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by Fern Shen8:32 amJun 2, 20180

Two weeks before Pride 2018, Baltimore has no LGBT liaison, no LGBT commission

Mayor Pugh “didn’t come through on either promise,” a frustrated LGBT leader says

Above: Kim Morton, attending a 2017 rally at the War Memorial Building, figures prominently in a lawsuit alleging mismanagement of the city’s water billing program. (Fern Shen)

With less than two weeks to go before Pride 2018, Baltimore’s annual weekend of solidarity and celebration for the lesbian, gay, bisexual and transgender community, the Pugh administration has no LGBT liaison and no functioning LGBT commission.

The lapses have frustrated the city’s LGBT leaders.

Last January, Mayor Catherine Pugh issued an executive order creating an LGBT commission, prompting more than 170 people to express interest. No set of commission members has yet been announced.

Meanwhile, the person who the mayor had named as LGBT liaison, former Tent City protest leader Samantha Smith, has resigned, complaining that she was “asked to be untruthful with the community that I service.”

While calling the mayor “a wonderful woman that is making great changes in Baltimore,” Smith said, “the people she has working for her are snakes.”

Writing to the director of the Mayor’s Office of Human Services, Smith complained of “unnecessary conversations about my gender identity” that “made me feel uncomfortable in the workplace.” (See letter below.)

Smith, who continues to work in the human services office, did not respond to a request to elaborate.

A Real Commitment?

Smith’s resignation, along with the administration’s failure to seat a commission, has left Ava Pipitone, executive director of the Baltimore Transgender Alliance, wondering about Pugh’s commitment to the community.

“She didn’t come through on either promise,” Pipitone said yesterday.

The problem may stem from the mayor getting bad advice, Pipitone speculated, or from a vision of governing that doesn’t recognize communities like hers.

“The mayor’s priority has been investing in the empowerment of business and development interests. She has chosen that approach over empowering minority groups and grassroots organizations.”

samantha smith letter of resignation

A spokesman for Pugh had no comment other than to say he would try to get answers to questions from The Brew, replying after publication, said the mayor left the formation of the committee to the people who applied.

“The mayor decided she wanted everyone who took the time and energy to apply to have a say in the formation of the Commission,” said James Bentley, deputy press secretary. “The leaders of the committees are the representatives of the official commission.”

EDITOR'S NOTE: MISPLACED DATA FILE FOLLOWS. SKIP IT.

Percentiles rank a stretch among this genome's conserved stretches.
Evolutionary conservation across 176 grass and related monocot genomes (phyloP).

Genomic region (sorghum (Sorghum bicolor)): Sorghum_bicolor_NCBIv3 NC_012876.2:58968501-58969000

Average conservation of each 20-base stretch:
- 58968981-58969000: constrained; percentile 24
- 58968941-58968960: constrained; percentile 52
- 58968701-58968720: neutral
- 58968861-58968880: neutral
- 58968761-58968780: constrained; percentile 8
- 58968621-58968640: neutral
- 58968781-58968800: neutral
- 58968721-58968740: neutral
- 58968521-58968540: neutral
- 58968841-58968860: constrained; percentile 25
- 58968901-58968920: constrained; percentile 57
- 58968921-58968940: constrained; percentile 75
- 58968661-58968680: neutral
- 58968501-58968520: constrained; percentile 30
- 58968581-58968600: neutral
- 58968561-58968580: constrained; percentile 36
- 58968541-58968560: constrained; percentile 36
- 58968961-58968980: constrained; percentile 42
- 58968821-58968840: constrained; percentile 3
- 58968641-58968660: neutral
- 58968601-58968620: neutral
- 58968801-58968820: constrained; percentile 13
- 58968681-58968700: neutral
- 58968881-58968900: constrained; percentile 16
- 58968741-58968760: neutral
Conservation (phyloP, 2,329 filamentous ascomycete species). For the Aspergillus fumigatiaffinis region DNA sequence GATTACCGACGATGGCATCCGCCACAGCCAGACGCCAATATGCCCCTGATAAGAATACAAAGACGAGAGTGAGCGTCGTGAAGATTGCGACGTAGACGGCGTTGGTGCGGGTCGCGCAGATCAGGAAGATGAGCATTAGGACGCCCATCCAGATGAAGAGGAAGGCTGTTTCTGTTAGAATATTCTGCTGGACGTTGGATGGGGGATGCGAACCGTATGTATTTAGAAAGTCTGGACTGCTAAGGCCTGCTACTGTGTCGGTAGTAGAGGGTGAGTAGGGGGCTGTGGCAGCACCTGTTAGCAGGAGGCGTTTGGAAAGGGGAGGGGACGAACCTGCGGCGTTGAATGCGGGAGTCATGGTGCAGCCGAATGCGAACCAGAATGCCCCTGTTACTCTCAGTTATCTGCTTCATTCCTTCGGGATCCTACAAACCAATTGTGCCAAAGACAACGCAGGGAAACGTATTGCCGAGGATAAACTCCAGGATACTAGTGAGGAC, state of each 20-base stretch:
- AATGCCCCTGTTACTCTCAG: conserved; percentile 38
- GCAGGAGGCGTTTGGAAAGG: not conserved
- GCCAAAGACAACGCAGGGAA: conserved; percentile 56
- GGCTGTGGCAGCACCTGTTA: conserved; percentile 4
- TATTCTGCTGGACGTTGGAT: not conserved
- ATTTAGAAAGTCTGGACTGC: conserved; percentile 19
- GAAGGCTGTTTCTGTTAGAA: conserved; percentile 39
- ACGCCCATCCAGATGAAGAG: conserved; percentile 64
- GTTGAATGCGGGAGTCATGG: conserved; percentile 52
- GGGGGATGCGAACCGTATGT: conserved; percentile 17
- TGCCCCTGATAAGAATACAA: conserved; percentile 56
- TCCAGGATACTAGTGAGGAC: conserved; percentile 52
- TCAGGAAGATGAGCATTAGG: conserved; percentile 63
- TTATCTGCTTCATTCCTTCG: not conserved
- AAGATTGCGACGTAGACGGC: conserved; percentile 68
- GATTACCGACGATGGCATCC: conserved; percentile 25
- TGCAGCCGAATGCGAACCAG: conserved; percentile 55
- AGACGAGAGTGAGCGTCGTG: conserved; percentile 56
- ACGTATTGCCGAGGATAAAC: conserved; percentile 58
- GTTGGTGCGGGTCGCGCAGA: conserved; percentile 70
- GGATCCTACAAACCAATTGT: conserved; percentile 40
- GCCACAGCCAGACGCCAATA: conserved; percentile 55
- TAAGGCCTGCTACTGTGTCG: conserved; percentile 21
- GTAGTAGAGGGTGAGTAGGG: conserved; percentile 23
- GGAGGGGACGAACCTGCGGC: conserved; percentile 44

Pipitone scoffed at this approach saying it would not result in a balanced group and that it has so far resulted in no announcement of a seated commission.

“That’s not forming a commission, it’s holding a town hall meeting” and leaving the task to others, she said.

Unexpected Appointment

LGBT leaders had been hopeful after Pugh agreed last August to create an LGBT commission, something the city has not had since the Sheila Dixon administration.

But they were surprised when the mayor appointed Smith to the paid liaison position, rather than naming a leader of one of the city’s established LGBT groups.

Smith expressed surprise herself.

Last summer, Smith and others occupied tents on War Memorial Plaza, opposite City Hall, to call attention to affordable housing needs and homelessness.

After 10 days, an end to the action was announced. Smith, declared the group’s leader, agreed to be bused to a closed school in Sandtown, as did 55 other participants.

At the same time, Smith revealed that she had been hired by Mayor Pugh.

“It really was a blessing – she offered me a job in her office,” Smith told The Brew as the Tent City campers moved their belongings into the Pinderhughes building, where cots had been set up.

Samantha Smith, a Tent City participant hired by Mayor Catherine Pugh to be the director of the transitional facility in West Baltimore where participants in the protest were relocated. (Louis Krauss)

Samantha Smith (center) became the director of the Pinderhughes transitional facility after last summer’s homelessness protest in front of City Hall. (Louis Krauss)

Learning her Limits

LGBT leaders said Smith accomplished little in her new role. Pipitone said she was ill-equipped for the job and was argumentative. “We engaged with her, but right away she started picking a fight with the community.”

At the same time, Pipitone said Smith had to deal with insensitive language and attitudes at City Hall. “Samantha had a hard job and didn’t have a lot of clarity about what she was really there for,” she said.

When LGBT leaders learned that Smith was no longer to be liaison, having her duties refocused to “homeless outreach,” they began to organize.

A coalition of leaders outlined the demographic categories and kinds of expertise that ought to be represented at City Hall.

“We have a lot of knowledge and expertise to offer the mayor,” Pipitone said. “We’re hoping to help.”

As for Smith, Bentley said she is “no longer employed with the City.”

Asked her specific job duties, title and salary, he referred a reporter to Terry Hickey, the director of the Mayor’s Office of Human Services.

“I do know she was focused on homeless outreach, focusing on LGBTQ homeless individuals,” Bentley said. “I believe her job classification was Community Liaison.”

As for the now-vacant position of LGBT liaison, Bentley said Pugh does plan on filling it.

Asked if she will be marching in the Pride parade, Bentley said Pugh plans to “as she has done for years.”

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